Queued Up...But In Need of Transmission
What's the state of electrical grid and how are we prepared to integrate the new backlog of projects that are necessary for a greener grid?
Emily Pontecorvo of Grist shares an insightful perspective about the process of how a utility project works through the 'interconnection queue' and how this process has been slowed to a 'traffic jam' that has real consequences on our collective ability to transition our electrical grid into greener and more reliable infrastructure.
At the end of 2021, 93% of projects that applied for grid access to their respective grid operator were for renewable energy generation. The ability for an application to move through the process from application to construction has been significantly slowed to the point where many applicants have withdrawn.
For perspective, the average time a project spends in the queue has doubled from 2 years in 2010, to 4 years in 2021.
The need to find a path forward.
There is a macro need for us to figure it out. As we move from fossil fuels to more electric vehicles, heaters, and electric equipment; the Department of Energy projects that we will increase our energy use by 40% in the next 25 years. That means that that we must not only increase our grid capacity, but also increase our generation of power. The sense of urgency does exist, if all the projects in the queue were built tomorrow, we would only be at 80% of our Country's established clean electric grid.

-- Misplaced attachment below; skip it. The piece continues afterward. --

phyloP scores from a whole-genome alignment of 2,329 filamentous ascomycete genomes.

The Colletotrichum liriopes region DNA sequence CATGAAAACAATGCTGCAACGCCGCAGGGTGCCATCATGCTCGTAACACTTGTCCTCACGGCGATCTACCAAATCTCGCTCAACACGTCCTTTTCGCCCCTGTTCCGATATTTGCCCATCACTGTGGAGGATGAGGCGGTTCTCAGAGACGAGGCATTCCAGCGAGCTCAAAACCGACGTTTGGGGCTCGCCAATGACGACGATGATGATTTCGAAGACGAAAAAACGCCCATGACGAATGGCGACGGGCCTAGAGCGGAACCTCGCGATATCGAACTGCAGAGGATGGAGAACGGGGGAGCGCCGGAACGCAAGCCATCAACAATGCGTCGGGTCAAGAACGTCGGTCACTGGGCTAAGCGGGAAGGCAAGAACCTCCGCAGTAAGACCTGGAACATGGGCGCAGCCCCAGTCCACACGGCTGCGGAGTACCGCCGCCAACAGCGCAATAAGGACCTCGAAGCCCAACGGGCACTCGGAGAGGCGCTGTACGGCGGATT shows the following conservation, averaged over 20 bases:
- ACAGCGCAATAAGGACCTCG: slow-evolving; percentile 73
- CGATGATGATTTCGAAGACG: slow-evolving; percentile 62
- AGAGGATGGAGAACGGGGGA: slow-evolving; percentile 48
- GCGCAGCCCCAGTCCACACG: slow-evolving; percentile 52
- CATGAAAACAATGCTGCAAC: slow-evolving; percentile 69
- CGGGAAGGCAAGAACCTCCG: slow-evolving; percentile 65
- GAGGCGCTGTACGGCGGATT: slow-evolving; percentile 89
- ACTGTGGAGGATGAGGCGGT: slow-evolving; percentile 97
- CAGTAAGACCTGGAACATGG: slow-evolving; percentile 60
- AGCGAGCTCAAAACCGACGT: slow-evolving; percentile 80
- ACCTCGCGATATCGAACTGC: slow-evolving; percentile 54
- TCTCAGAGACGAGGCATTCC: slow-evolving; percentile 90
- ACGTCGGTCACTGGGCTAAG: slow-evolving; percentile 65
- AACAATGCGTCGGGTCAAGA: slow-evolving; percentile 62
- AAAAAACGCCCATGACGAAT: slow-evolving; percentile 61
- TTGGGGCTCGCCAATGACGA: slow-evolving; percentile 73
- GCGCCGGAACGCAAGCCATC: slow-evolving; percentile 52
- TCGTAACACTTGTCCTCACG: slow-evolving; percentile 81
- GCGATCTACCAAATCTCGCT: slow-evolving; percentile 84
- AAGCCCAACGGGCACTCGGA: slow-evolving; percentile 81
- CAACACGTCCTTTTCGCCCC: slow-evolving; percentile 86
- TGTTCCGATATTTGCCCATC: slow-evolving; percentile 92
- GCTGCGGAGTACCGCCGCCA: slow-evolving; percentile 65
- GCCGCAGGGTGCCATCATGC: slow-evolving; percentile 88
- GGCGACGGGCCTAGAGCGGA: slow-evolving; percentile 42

There is a distinct need to reframe the situation as one that affects us all, regardless of political, ideological, or other differences. The situation requires contribution from various sources and stakeholders to meet the needs of our Country's energy needs and management of climate impact.
Although regulatory and administrative processes need to revisited to allow the throughput of responsible projects to access the grid - that is just the start. After a project has been approved by a grid operator, there still needs to be an engineering effort where studies are performed and an 'interconnect agreement' is reached. Construction permits and contracts must be issued to establish defined budgets and financial impacts that may be absorbed by many. To that end, deals must be made with power buyers and communities and finally......the project needs to be built.
The solution begins with identifying the problem. From there, we can and will come together to engineer the solutions required to meet the needs of our communities and Country. IEC has made a concerted effort and commitment to be part of the conversation and part of the solution through our T&D Design services and Electrical Construction competencies that are crucial for us to tackle a system scale challenge.